India’s plans to develop a future fighter jet engine has got strong backing from the United Kingdom (UK), with a senior minister saying that the country is ready to collaborate on the project and is looking at a government to government model to take it forward.
Making a pitch for the ambitious Indian plan to achieve self reliance when it comes to combat engines – a key technology area that only top defence production nations have expertise in – the UK has said that the two countries are `natural partners’.
“The UK and India have much to offer one another in defence, including research, development and training. To this end, both our governments are looking forward to collaborating on jet engine development in the future,” James Heappey, UK Minister for Defence Procurement said at the ongoing DefExpo here.
The offer comes even as leading French engine manufacturer Safran has said that it is ready to transfer the full technology for jet engines that can power next generation fighter jets and has initiated talks on the matter.
The UK too has considerable experience in developing jet engines with manufacturer Rolls Royce that has also supplied its products for aircraft used by the Indian armed forces like the Jaguar fighters and Hawk advanced jet trainers.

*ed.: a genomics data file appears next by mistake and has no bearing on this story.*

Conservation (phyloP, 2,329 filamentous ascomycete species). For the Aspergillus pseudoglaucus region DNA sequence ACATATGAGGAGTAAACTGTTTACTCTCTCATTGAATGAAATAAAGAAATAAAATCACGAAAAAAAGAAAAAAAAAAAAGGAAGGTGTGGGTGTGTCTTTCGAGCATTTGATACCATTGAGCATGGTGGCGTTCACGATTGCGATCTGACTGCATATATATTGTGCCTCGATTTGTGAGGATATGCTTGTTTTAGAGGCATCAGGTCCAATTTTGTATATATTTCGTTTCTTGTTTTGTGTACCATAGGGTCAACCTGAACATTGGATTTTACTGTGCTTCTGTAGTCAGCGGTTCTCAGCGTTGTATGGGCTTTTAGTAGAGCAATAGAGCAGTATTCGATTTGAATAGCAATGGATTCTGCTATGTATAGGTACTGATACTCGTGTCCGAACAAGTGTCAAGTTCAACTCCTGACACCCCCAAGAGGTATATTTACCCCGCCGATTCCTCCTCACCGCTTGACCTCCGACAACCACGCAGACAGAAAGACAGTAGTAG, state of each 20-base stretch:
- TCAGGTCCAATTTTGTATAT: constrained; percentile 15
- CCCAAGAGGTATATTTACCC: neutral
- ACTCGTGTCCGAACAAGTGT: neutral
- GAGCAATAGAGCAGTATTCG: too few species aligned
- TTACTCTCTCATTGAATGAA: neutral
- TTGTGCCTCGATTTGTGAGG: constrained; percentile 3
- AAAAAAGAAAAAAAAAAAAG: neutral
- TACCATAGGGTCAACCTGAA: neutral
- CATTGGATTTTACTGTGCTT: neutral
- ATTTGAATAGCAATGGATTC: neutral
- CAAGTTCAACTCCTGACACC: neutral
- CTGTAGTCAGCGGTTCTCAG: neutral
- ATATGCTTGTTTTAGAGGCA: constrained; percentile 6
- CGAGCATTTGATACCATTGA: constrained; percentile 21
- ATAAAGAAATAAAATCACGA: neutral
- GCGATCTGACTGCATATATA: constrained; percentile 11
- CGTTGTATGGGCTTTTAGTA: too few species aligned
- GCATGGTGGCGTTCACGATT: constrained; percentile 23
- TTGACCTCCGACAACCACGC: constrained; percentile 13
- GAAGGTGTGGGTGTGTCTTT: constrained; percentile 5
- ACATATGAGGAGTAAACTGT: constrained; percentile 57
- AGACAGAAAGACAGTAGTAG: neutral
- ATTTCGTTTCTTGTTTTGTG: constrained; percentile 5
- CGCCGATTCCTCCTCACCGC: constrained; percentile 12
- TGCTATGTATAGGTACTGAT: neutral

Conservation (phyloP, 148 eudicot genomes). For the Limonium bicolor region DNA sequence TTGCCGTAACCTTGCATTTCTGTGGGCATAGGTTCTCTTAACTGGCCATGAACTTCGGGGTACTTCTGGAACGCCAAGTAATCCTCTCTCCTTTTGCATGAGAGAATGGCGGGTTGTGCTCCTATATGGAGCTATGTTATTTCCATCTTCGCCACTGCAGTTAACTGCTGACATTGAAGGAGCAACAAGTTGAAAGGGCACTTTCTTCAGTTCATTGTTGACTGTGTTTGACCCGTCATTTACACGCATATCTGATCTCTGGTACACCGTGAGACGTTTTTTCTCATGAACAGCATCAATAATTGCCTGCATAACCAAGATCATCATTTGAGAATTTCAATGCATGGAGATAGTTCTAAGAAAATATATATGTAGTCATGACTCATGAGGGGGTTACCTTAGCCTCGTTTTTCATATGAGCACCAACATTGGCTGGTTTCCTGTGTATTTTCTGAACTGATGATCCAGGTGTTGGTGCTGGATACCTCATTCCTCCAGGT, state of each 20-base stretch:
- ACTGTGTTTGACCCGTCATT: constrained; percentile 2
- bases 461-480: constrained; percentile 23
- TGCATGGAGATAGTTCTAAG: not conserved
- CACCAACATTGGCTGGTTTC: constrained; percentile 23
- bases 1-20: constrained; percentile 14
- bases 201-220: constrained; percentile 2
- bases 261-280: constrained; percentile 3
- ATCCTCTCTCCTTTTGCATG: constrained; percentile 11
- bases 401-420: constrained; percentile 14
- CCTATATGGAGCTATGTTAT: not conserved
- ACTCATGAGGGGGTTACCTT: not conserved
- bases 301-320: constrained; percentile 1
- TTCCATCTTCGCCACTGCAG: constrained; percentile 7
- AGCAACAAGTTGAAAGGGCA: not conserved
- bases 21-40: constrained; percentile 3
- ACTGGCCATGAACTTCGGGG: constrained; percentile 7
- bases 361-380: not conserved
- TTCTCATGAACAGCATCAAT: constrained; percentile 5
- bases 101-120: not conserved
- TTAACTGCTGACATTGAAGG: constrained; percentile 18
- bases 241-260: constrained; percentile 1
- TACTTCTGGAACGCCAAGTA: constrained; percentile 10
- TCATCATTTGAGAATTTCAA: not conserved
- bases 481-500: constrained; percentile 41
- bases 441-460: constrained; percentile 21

Making it clear that the commitment to develop engines will be a national project, the UK minister hinted that a government to government collaboration could be in the offing.
“I am delighted that projects of this nature can be achieved via government to government contracting, which will encourage collaboration, cooperation and partnerships across the UK and Indian defence industries,” the minister said.
As reported by ET, India has embarked on an ambitious plan to develop an advanced multirole fighter jet, with the Air Force insisting that it should be powered with an indigenous engine and home developed weapon systems.
Earlier, plans to revive the indigenous Kaveri project with the help of French technology using offsets from the Rafale deal got stalled over differences in the pricing mechanism. The upgraded Kaveri engine is not being considered for the next batch of 83 LCAs to be made in India and the jets will be powered by engines supplied by US’ General Electric but the Indian Air Force has mandated that the next generation Advanced Medium Combat Aircraft (AMCA) has to operate on Indianengines after the first two squadrons.
Engines form a major part of the cost of fighter jets, with estimates showing that for a fleet of 200 LCAs in service, the cost of engines alone would be in excess of 25 billion euros over the lifecycle of the planes.